California Considers BPA Law That Would Increase Salmonella Risk

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I was at Costco yesterday and picked up some plastic containers for refrigerated food storage. “BPA FREE!” they announced on the packaging. I wondered if it was one of those things where they’d never had the chemical bisphenol A (aka BPA) in them and were just advertising that fact or whether they’d replaced the chemical with something else. Something that we’ll find out kills skin cells or something.

I thought of that when I read this absolutely fascinating piece by Henry Miller, a molecular biologist and former FDA official, about the unintended consequences of laws against BPA. Basically California is taking a break from going bankrupt by voting on a bill that would basically ban BPA. BPA is everywhere, so this law would have fairly drastic repercussions. For the last 50 years or so, every baby bottle, plastic storage container (that answers that!), and beverage container has used it. But the thing is that BPA is also used in ways you may not know. For instance, the reason why eating canned foods is so much safer now than it used to be is because containers are lined with a special epoxy called Clostridium botulinum. it keeps people from dying from salmonella. But it is also made with a small amount of BPA. Even though it’s a trace amount, it would be prohibited. And there’s no replacement for the epoxy. So a known risk of salmonella will increase in the attempt to decrease the supposed risk of BPA. We already discussed this New York Times piece from May showing that the replacements for BPA are just as bad if not worse.

Miller writes:

Many consumers have heard reports of studies in recent years purporting to show risks from BPA. In fact, such studies are not only flat-out wrong, but they were scientifically refuted in a comprehensive study released earlier this year that showed no discernable risk from BPA in normal consumer use. In research conducted by the Pacific Northwest National Laboratory, the U.S. Centers for Disease Control and the U.S. Food and Drug Administration, human volunteers consumed a diet enriched with BPA, mostly from canned foods. Scientists then collected blood and urine samples each hour and measured the amount of BPA in their bodies.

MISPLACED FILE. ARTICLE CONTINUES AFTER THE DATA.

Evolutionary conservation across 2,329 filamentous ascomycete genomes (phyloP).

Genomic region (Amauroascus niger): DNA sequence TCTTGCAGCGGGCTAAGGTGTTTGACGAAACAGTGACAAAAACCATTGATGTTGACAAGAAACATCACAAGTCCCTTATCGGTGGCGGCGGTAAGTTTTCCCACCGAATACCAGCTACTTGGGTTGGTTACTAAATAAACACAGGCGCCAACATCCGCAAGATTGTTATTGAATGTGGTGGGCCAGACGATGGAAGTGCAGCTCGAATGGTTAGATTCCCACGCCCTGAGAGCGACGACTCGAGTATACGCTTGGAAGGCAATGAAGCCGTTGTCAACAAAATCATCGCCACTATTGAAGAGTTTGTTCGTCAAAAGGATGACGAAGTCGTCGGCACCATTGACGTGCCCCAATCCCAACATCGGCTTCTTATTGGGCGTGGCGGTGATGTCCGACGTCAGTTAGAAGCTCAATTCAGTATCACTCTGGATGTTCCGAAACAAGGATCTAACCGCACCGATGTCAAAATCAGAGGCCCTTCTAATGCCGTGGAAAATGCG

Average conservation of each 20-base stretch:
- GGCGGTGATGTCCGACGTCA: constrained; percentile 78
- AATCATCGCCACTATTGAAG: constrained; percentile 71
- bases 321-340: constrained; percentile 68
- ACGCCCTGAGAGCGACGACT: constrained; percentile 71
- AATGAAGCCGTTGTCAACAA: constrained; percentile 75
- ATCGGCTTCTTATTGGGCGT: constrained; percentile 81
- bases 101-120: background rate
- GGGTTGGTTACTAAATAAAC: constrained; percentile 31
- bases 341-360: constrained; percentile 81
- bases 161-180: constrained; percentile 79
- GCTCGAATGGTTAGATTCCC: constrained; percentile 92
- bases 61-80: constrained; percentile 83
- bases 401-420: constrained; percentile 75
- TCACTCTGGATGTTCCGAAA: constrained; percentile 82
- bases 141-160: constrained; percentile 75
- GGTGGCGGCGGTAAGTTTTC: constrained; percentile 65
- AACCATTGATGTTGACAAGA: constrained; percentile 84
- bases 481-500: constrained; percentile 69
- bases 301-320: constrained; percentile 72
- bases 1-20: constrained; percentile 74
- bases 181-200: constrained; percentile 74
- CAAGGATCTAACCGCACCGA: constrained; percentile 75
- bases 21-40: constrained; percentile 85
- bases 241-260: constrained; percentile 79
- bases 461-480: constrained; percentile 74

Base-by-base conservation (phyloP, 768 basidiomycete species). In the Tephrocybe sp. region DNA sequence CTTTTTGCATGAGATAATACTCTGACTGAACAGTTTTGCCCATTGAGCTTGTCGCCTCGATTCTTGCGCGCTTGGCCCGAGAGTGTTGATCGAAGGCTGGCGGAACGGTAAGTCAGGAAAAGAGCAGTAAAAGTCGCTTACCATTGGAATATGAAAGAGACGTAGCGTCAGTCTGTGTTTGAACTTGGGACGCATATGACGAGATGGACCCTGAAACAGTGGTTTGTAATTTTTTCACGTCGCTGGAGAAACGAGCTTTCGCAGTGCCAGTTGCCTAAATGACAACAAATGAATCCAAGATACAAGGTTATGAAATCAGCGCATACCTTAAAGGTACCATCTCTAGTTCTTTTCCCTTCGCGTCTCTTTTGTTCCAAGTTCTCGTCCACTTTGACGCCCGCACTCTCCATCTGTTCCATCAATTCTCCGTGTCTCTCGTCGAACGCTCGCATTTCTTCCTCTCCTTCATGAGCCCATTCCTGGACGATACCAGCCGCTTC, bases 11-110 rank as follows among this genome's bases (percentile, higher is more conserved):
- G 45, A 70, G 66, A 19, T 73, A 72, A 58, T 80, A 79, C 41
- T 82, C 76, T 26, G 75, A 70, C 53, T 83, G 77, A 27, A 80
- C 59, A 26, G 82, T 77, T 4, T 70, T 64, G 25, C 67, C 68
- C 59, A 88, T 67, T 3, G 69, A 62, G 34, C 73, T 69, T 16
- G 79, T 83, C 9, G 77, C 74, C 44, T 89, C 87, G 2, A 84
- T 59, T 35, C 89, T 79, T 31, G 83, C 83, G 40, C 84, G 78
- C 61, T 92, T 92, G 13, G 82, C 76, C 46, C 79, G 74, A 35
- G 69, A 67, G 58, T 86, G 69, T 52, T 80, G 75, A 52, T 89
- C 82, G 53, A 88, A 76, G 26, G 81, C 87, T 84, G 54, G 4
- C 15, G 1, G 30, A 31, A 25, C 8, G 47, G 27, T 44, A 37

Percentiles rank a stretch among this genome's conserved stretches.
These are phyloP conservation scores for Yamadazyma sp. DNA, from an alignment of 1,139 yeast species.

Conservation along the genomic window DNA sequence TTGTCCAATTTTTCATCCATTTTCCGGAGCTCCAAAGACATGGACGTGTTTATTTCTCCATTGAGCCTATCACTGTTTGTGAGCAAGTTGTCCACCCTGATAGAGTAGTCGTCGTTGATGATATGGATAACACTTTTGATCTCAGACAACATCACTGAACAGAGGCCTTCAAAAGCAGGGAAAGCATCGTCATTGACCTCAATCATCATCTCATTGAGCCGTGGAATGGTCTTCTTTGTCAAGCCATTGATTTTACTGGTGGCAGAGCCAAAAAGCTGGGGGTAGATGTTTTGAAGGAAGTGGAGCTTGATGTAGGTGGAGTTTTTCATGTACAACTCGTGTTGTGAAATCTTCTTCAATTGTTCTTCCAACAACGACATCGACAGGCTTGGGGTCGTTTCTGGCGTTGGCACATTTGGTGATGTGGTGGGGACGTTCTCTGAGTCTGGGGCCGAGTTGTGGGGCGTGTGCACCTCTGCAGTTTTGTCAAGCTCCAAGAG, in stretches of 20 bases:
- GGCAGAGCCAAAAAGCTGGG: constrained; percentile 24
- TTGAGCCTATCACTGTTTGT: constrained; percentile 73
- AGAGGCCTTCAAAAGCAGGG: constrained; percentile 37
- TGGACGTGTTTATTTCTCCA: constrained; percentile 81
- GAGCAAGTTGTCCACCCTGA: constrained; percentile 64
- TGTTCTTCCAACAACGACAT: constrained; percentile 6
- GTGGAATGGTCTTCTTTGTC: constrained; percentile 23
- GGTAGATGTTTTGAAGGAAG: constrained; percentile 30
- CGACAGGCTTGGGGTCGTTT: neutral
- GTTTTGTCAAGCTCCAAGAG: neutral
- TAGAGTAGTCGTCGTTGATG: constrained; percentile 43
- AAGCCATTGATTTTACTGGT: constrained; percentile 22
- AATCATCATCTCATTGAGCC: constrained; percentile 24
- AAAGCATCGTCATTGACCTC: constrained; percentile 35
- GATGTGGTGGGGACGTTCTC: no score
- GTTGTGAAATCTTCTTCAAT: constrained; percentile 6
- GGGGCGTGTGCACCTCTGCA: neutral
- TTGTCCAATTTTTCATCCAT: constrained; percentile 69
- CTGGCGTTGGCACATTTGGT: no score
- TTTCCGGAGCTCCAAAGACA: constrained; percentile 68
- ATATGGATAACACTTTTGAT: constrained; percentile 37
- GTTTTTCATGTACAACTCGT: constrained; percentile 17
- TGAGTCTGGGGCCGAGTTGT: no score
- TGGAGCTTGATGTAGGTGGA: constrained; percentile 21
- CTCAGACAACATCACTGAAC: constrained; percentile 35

Even though the volunteers consumed more BPA than an estimated 95 percent of the American population would consume under normal circumstances, researchers were unable to detect even the presence of BPA in the majority of blood samples, let alone any deleterious effects. The study also showed that human exposure to BPA was far lower than that which led to health effects in laboratory animals.

So meticulous and conclusive was this study that Great Britain’s preeminent endocrinologist, professor Richard Sharpe of the Medical Research Council/Human Reproductive Sciences Unit at the Center for Reproductive Biology in Edinburgh, described it as “majestically scientific.”

Critics of BPA routinely condemn such findings based on the source of funding for the research. But this particular project was funded by the U.S. Environmental Protection Agency, preempting objections to the study as tainted by an association with industry.

The thing is that California has such a large population that when its legislature bans something, it can have a large effect on the national market. What a shame that we might see an increase in salmonella deaths and sicknesses, a further weakening of an already weak economy through senseless regulation, and for what?